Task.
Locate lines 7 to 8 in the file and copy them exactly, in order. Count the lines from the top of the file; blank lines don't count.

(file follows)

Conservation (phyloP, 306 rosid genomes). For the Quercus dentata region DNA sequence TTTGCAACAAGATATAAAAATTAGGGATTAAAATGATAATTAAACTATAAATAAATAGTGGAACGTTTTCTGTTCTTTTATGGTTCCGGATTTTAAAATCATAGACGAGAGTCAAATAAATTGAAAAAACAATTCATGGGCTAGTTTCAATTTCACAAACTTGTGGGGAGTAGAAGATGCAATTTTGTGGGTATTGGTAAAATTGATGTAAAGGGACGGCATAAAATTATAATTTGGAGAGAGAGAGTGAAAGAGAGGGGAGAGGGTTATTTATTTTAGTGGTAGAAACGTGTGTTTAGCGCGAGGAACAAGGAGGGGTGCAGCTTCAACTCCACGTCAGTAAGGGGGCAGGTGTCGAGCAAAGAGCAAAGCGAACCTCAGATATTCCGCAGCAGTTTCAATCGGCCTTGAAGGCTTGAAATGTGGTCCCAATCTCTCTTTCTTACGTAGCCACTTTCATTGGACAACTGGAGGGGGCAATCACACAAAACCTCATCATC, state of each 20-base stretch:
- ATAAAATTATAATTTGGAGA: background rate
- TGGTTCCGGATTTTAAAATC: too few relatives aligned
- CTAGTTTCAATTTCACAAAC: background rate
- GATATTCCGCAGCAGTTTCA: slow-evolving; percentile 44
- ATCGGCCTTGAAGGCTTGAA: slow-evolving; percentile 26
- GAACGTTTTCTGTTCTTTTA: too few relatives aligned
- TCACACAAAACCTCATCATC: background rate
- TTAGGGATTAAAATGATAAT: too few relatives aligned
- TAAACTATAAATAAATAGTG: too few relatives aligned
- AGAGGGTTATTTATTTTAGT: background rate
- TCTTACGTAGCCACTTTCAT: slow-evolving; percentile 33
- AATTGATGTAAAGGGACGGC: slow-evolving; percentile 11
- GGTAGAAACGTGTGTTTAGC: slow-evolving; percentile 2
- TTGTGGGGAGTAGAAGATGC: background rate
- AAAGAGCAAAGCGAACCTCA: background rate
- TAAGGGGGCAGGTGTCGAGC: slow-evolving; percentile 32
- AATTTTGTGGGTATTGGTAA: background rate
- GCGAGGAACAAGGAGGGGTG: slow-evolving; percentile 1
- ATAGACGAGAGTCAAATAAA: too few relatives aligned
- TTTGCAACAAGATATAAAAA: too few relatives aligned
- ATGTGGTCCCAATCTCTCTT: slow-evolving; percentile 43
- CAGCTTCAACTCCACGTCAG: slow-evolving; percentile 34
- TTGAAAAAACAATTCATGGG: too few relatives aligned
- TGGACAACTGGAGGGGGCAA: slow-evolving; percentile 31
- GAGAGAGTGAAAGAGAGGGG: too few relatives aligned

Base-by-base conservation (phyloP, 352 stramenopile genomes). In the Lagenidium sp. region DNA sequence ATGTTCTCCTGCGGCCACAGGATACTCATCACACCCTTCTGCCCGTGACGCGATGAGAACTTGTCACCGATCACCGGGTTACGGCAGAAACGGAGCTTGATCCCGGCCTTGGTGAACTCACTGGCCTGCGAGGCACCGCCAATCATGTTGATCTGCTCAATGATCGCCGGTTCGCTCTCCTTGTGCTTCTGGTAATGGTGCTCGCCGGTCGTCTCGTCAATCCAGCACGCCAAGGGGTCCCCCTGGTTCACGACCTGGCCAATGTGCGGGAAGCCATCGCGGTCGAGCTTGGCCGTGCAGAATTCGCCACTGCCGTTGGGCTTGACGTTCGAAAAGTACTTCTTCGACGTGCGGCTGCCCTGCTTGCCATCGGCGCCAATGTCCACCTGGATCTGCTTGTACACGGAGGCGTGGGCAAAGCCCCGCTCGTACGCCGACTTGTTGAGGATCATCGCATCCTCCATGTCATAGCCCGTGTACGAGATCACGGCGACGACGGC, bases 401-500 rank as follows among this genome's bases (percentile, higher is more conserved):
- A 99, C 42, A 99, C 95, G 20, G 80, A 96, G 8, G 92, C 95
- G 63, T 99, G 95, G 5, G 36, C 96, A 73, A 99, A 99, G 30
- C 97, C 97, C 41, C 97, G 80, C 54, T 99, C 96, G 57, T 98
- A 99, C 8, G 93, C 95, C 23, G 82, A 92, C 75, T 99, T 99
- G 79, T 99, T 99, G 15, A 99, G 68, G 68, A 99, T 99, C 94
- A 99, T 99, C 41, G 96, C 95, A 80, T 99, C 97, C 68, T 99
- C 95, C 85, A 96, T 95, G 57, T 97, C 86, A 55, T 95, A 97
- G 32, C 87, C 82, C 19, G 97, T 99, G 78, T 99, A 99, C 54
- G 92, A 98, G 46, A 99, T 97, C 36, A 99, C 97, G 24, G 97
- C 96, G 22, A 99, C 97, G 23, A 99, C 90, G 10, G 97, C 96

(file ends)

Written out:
- GAACGTTTTCTGTTCTTTTA: too few relatives aligned
- TCACACAAAACCTCATCATC: background rate